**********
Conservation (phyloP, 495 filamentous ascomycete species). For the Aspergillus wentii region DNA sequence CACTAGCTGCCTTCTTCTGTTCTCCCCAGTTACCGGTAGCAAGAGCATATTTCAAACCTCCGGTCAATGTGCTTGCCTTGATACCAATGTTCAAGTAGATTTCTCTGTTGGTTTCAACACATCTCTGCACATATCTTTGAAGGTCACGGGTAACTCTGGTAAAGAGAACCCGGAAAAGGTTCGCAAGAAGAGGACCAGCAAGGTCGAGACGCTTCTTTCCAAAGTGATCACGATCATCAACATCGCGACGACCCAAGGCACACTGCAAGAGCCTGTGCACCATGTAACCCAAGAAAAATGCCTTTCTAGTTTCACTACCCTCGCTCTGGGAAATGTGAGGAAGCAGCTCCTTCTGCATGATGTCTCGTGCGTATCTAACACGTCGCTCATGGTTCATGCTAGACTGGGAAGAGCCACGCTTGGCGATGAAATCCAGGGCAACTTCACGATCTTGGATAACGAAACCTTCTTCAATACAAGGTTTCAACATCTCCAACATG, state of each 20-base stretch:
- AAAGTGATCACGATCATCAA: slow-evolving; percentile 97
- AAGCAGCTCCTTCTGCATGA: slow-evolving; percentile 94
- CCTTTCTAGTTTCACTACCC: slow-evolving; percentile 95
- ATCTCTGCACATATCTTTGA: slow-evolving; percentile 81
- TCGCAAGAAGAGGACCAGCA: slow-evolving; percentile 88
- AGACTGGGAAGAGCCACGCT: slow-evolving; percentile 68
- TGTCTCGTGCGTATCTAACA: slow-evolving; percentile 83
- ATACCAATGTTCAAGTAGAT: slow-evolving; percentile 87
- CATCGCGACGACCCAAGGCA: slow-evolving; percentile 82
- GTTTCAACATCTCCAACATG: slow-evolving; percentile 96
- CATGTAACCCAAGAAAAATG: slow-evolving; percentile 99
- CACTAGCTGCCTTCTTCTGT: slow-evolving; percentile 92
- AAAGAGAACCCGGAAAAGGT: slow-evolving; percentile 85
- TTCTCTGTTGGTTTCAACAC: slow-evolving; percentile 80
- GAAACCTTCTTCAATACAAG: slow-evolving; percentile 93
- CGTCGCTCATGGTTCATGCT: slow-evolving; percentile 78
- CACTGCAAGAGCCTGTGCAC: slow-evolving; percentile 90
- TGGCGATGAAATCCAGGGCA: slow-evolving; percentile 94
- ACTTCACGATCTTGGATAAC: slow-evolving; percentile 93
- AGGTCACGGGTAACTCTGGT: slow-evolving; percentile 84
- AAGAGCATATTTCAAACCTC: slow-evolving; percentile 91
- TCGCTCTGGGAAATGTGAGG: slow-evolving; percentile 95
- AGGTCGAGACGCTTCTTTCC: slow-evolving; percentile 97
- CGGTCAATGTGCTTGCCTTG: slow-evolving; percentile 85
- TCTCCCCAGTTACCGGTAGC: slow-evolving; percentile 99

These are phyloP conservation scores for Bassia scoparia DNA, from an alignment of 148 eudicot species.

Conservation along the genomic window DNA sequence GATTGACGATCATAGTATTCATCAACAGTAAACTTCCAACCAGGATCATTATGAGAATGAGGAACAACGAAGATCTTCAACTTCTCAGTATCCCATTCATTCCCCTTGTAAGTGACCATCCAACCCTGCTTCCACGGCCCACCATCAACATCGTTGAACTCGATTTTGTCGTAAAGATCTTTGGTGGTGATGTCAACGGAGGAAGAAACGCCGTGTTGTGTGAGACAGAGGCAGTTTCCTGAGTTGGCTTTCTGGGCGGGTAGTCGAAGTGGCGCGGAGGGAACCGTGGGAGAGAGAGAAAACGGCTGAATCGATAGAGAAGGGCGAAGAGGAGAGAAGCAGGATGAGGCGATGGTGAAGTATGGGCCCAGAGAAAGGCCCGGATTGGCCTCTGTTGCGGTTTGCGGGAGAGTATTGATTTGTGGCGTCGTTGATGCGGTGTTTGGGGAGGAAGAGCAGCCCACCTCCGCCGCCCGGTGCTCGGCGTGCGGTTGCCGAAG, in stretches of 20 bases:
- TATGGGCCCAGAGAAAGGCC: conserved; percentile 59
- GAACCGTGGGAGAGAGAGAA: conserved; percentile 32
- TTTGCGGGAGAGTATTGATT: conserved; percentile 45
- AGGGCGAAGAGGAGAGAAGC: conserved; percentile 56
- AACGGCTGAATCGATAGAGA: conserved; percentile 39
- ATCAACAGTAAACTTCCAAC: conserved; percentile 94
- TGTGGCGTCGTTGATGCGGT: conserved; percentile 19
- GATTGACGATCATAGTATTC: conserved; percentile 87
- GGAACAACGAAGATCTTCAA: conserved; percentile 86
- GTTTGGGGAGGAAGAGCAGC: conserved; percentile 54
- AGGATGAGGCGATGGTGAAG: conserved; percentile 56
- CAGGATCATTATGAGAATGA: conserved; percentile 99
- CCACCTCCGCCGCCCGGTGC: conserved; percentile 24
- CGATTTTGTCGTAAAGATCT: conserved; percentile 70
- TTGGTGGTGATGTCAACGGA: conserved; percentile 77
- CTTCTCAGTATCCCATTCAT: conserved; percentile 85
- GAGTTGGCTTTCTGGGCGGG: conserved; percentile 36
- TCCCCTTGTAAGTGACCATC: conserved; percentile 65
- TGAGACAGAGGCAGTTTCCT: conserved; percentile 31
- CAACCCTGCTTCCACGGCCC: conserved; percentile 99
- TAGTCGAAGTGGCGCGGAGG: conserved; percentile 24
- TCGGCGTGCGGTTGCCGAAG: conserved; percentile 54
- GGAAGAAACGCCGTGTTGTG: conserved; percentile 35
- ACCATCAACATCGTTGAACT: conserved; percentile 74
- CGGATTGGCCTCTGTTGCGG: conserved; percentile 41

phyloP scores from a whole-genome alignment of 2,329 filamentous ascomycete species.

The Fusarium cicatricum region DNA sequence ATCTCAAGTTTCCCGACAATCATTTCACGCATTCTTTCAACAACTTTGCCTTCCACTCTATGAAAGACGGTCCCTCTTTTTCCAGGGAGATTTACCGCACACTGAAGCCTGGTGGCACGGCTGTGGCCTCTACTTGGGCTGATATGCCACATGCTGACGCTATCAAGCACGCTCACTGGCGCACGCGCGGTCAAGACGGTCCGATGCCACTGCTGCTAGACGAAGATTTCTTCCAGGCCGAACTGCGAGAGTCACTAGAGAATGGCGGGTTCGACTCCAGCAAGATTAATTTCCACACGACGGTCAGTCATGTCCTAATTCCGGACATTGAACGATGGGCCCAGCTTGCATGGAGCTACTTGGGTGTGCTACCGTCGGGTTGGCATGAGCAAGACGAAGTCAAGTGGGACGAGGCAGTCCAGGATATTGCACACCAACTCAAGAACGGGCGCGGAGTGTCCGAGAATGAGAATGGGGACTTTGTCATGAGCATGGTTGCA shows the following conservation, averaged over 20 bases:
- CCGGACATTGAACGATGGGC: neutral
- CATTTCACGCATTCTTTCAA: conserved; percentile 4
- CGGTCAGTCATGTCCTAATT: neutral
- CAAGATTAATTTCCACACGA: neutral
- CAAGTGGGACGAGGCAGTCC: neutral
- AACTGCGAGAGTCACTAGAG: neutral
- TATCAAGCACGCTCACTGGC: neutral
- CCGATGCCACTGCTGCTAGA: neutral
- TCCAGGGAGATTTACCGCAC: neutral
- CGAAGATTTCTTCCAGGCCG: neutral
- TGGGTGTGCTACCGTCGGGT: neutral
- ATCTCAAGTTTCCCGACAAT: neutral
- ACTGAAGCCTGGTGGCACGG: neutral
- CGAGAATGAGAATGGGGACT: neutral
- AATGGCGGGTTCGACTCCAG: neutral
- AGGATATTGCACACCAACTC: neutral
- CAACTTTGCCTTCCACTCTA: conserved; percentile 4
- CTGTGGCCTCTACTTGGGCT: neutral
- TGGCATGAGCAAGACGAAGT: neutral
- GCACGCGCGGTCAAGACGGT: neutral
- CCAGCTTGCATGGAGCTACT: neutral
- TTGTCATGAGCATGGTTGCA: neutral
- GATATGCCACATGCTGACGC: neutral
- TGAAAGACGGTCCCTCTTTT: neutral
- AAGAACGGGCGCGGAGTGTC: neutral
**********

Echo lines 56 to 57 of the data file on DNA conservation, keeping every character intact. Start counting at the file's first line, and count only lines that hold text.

- CCGGACATTGAACGATGGGC: neutral
- CATTTCACGCATTCTTTCAA: conserved; percentile 4